I was born and raised in the south of Ukraine in a Russian-speaking family, which was the majority in this region. But I did not have the opportunity to study in my native language. There were no hours of the Russian language at school, and Russian literature was studied as part of the subject "Foreign Literature".
I was small and stupid and once in a Ukrainian literature lesson I said that I like Taras Shevchenko's Russian stories because they are written in Russian. For such sincerity, until the end of school, she had a stable three in Ukrainian.
I graduated from school in 1998, that is, my studies fell on the 90s.
My daughter also did not have the opportunity to study in Russian: by the time she entered school, there was only one Russian school left in the city, and that one was overcrowded. At the end of her first grade, when we moved to Sevastopol, she wrote the Russian "и" like this: "i"
Protests in Sevastopol in 2014 began with a law banning the Russian language.
And on December 30, 2016, the Ban on Russian books came into force in Ukraine.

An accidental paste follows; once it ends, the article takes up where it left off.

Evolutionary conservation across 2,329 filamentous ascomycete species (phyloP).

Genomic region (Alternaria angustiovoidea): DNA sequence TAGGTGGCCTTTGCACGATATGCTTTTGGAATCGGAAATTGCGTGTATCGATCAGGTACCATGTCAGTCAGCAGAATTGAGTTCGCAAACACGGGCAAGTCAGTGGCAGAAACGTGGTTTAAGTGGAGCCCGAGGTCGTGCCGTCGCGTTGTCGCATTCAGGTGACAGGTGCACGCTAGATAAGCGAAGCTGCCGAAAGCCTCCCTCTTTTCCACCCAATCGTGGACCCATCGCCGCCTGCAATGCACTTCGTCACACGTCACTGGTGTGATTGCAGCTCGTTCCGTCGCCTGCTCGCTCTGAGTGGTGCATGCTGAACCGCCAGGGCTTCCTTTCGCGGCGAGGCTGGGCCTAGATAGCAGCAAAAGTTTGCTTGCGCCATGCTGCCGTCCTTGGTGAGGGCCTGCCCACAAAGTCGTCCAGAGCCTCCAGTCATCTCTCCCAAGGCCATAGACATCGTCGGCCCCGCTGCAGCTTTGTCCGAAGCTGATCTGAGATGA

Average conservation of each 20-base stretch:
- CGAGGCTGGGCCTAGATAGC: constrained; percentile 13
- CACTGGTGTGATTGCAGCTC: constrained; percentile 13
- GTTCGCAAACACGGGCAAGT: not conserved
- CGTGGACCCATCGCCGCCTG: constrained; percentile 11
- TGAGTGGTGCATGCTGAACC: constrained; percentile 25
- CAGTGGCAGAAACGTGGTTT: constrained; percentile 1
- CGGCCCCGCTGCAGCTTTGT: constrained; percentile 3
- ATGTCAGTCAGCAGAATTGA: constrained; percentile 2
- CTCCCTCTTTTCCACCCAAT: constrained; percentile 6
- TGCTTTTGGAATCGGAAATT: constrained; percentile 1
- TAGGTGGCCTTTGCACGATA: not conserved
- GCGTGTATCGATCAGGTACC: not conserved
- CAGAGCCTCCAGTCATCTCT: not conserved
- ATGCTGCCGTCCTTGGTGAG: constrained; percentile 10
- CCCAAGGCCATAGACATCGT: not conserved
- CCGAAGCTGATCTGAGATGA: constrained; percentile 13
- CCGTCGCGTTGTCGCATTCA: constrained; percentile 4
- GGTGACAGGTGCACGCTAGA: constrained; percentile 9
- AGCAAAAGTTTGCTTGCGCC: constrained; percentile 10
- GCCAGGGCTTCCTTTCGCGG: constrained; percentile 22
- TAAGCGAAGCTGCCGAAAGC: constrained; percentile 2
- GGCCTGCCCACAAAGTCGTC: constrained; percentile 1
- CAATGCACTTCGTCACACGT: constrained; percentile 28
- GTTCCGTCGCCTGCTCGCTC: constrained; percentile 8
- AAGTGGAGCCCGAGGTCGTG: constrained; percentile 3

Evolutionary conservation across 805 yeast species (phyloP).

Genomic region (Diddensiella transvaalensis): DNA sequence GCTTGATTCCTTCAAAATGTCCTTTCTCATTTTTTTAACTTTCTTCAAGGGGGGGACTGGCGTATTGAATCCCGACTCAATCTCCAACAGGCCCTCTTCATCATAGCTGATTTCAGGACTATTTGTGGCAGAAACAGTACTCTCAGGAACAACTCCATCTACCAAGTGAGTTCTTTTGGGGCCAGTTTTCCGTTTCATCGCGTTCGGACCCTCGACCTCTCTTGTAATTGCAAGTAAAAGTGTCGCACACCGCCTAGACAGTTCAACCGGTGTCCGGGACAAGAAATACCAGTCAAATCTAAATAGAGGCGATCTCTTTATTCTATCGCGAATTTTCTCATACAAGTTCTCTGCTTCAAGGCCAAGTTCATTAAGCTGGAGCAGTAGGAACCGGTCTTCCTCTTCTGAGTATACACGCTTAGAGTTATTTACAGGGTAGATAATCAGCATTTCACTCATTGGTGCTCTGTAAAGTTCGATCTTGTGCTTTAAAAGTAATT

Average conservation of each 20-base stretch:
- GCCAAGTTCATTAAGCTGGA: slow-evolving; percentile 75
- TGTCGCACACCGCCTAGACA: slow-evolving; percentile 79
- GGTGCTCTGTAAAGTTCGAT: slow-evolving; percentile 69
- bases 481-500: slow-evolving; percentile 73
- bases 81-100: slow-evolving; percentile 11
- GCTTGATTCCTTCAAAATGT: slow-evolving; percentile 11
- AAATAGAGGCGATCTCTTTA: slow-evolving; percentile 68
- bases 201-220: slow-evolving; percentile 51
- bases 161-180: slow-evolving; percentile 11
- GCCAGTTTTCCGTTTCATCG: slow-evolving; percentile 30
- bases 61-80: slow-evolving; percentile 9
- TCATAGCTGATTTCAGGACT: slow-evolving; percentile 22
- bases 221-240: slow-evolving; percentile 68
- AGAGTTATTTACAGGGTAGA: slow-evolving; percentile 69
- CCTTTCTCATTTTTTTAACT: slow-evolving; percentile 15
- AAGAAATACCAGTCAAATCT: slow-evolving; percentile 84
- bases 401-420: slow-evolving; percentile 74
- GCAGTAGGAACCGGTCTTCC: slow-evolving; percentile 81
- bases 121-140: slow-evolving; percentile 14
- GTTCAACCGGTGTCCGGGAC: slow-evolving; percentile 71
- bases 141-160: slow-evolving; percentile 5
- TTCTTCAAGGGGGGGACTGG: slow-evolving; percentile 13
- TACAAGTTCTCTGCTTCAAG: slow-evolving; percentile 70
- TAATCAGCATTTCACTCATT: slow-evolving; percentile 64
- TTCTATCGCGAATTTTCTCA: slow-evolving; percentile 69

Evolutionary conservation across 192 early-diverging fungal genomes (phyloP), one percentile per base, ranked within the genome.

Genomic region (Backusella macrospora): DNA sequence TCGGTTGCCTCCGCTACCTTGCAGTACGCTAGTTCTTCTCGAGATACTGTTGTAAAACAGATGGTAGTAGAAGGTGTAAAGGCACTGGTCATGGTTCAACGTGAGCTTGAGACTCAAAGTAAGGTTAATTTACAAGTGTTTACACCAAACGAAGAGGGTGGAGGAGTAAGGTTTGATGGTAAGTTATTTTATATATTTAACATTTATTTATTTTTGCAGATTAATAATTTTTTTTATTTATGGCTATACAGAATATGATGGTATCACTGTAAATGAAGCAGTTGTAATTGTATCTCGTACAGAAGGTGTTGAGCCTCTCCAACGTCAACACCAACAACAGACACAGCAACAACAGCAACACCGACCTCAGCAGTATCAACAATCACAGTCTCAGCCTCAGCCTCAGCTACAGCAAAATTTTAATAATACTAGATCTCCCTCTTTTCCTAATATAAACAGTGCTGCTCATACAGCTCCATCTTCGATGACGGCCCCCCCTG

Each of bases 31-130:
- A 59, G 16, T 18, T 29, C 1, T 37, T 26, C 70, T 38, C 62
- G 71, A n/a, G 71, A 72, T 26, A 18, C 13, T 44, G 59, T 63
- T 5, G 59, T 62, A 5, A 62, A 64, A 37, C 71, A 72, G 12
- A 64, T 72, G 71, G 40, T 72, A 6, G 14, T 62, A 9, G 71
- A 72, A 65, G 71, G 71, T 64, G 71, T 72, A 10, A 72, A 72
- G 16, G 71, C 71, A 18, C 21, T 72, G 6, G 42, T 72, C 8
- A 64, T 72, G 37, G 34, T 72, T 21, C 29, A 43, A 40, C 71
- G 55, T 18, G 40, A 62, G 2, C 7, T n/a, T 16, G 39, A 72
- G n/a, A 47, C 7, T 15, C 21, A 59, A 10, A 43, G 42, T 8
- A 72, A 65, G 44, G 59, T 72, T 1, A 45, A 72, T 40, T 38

Further, it became more and more interesting, and already in the light of the special operation on June 19, 2022, the Verkhovna Rada adopts new laws.
The Ministry of Education and Science of Ukraine withdrew books by Russian authors from the school curriculum.
This object is a Rubik's cube, on the sides of which QR codes are printed on the printer, leading to 6 seized works. These codes cannot be read, only by touch. But man does not possess such a scanner. And after several rotation iterations, the codes will no longer be recoverable. How impossible it will be to restore the lost gaps in culture, education and mutual understanding.
Nikolai Gogol "Overcoat"
Vasily Bykov "Alpine ballad"
"Ilya Muromets and the Nightingale the Robber"
Anatoly Kuznetsov "Babi Yar"
Mikhail Bulgakov "The Master and Margarita"
Fyodor Dostoyevsky "Crime and Punishment"